Bishops: Work must fulfill us
Wisconsin bishops' Labor Day statement backs common good
Wisconsin's Catholic bishops challenged Catholics and others in the state to assure that "all Wisconsin workers are able to work in ways that fulfill their potential, care for their families and contribute to the common good of society."
The Labor Day statement, "Making Wisconsin Work Well," was released by the Wisconsin Catholic Conference - the bishops' public policy voice.
The process began in spring 2000 with the naming of a task force chaired by Auxiliary Bp. Robert Morneau of Green Bay.
"As an activity vital to personal development, work is a matter of both personal responsibility and public concern," the bishops wrote. "For Catholics, our response must be both pastoral, by responding on a personal level to the needs and situations of individuals, and prophetic, by calling on our Wisconsin community to make structural changes that can make work more human for the people who perform it."
The bishops released the statement for the 20th anniversary of Pope John Paul's encyclical, Laborem Exercens (On Human Work), which affirms that work is at the center of social issues that affect justice and peace.
"Laborem Exercens anticipated many work-related issues facing us today and its message is very relevant to some of the important questions now before our state," the bishops explained.
The statement discusses work in the context of its relationship to human growth and development, stressing the importance of respecting the dignity of work.
"Although work is not the sole measure of our worth as human beings, it is important to affirm the dignity of every worker," they stressed. "Neither our self-image nor our image of others should be measured solely by career or job status. The custodian and the CEO enjoy the same measure of God's love and enjoy the same promise of eternal life. They deserve an equal measure of respect from us."
The bishops emphasized the need for a healthy balance of time for work, family life, leisure, and worship. Work arrangements, they said, need to be sensitive to parents.
They said a loss of "family values" in the last generation and other social ills traced to the weakening of the family has coincided with stagnating wages for many parents and an increase in the number of parents who found it necessary to spend more time at work.
"Too often this occurs because economic and social policies assign a greater value to a person's role as worker than that of parent," they wrote. "We are convinced that wars on crime, pornography, and violence - as important as they are - will not succeed if we as a society do not assign greater value to time spent with family than does the market."
The bishops called for just treatment of people who work for parishes and Catholic agencies.
"Many Catholics have responded to a vocation to work for the church in its various pastoral and social ministries. Every such person is a treasure whose gift of self has enriched the church," they said. "As a matter of justice, the church needs to recognize the economic realities of its own employees. It must take action to ensure that all of its employees are paid at levels that keep them above the designation of working poor."
Talented, motivated workers
The bishops cited the state's talented and motivated workforce, its rich natural resources, a diverse economy, and the state's legacy of progressive labor policies, as strengths. But they cited an increase in the ranks of the "working poor," the plight of family farms and farm workers, and higher jobless rates for minorities as reasons for concern.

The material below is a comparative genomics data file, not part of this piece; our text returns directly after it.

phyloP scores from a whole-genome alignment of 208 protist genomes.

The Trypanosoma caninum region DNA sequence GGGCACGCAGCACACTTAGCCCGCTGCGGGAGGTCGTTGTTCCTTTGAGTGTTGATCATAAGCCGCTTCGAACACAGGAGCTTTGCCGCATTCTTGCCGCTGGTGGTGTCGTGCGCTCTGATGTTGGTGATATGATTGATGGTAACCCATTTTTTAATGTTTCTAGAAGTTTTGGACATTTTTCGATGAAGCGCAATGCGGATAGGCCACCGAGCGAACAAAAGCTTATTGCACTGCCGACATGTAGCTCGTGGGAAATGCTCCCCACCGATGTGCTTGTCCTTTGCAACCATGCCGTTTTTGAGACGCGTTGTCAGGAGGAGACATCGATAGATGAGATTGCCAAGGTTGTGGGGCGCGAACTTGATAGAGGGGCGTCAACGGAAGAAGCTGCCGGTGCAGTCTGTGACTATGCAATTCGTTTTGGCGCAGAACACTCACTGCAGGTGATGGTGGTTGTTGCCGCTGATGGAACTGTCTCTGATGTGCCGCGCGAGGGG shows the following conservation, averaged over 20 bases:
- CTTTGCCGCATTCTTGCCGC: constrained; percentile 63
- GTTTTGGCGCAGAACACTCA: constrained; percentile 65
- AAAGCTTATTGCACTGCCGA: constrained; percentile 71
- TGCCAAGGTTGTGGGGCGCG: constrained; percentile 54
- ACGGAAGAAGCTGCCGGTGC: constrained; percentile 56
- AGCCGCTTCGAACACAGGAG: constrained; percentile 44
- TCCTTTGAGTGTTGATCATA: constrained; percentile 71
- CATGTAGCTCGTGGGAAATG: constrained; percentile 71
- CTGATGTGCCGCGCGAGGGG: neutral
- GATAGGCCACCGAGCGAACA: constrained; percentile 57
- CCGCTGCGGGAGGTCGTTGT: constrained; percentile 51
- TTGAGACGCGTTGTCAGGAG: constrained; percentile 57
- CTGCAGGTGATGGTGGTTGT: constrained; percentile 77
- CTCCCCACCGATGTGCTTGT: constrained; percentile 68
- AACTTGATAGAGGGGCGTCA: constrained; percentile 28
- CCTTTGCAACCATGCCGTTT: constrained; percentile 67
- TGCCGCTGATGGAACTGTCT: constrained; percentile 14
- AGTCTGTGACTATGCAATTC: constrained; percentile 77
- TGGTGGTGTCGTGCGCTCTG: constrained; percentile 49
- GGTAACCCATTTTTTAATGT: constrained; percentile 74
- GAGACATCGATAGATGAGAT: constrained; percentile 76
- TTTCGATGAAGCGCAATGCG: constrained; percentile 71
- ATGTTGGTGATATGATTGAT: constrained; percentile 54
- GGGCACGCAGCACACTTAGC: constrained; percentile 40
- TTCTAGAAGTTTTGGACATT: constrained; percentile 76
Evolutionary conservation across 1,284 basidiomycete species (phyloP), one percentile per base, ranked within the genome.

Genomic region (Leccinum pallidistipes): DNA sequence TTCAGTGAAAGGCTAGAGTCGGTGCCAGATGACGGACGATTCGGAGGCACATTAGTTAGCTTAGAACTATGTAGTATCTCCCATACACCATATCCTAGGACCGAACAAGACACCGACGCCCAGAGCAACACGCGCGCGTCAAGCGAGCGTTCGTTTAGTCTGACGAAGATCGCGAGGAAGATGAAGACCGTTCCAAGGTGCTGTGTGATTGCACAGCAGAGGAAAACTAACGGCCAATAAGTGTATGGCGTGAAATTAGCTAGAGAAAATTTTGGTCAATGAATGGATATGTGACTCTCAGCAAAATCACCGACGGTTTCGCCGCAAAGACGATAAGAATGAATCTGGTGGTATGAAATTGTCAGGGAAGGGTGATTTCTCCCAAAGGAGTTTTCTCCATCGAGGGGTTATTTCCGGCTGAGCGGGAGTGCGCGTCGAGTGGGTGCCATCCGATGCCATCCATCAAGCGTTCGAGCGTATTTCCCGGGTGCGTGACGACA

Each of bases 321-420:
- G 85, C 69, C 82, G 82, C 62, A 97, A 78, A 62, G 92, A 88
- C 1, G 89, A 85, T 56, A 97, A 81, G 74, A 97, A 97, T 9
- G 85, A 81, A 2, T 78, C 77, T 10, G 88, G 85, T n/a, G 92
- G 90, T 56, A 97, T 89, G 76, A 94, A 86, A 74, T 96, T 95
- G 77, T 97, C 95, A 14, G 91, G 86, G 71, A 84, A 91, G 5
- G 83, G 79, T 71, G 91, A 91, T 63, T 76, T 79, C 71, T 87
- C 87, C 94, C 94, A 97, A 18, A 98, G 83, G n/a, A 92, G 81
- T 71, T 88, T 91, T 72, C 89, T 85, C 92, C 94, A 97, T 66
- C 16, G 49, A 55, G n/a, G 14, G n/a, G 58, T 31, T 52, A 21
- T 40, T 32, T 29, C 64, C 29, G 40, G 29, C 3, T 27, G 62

The statement reaffirms the church's traditional support for labor unions, recalling that in Laborem Exercens Pope John Paul referred to unions as "an indispensable element of social life," and "a mouthpiece for the struggle for social justice" for members and nonunionized workers too.
The bishops also praised employers, saying they make a "special contribution to the community," whose "initiative and creativity inspires similar traits in others."
The statement cautions employers and unions to evaluate their actions on how they affect the larger common good, not just self-interest.
The statement addressed the needs of the working poor and assessed the progress of the Wisconsin Works program five years after the adoption of federal welfare reform. The bishops called W-2 "very much a work in progress" and urged citizens and policy makers alike to evaluate its future in light of the vision of work in Laborem Exercens.
Treat poor workers justly
The bishops recalled that a founding principle of the W-2 program is that the measure of how it treats needy families will be the manner in which public policy treats the working poor. Since welfare reform means that even those on public assistance must work, there is no longer a distinction between needy people who work and those who do not.
"Accordingly, it is even more important to insist that wages and other benefits available to the working poor meet basic tests of social justice. This is critical to the fundamental fairness, not only of W-2, but of our entire society," they claimed.
The bishops called for changes in a system in which high unemployment among African-Americans, Hispanic-Americans, and other people of color co-exists with their over-representation in the criminal justice system and in the W-2 program, despite a labor shortage.
"Policies that provide equal work opportunities for all, including educational reforms that will help enhance job prospects, are a moral imperative. At the same time, we should resist policies that disproportionately limit or deny job opportunities for minorities."
The bishops also said the pope's exhortation to welcome workers from other places as equals has special relevance to Wisconsin.
The complete statement is on the WCC web site: www.wisconsincatholic.com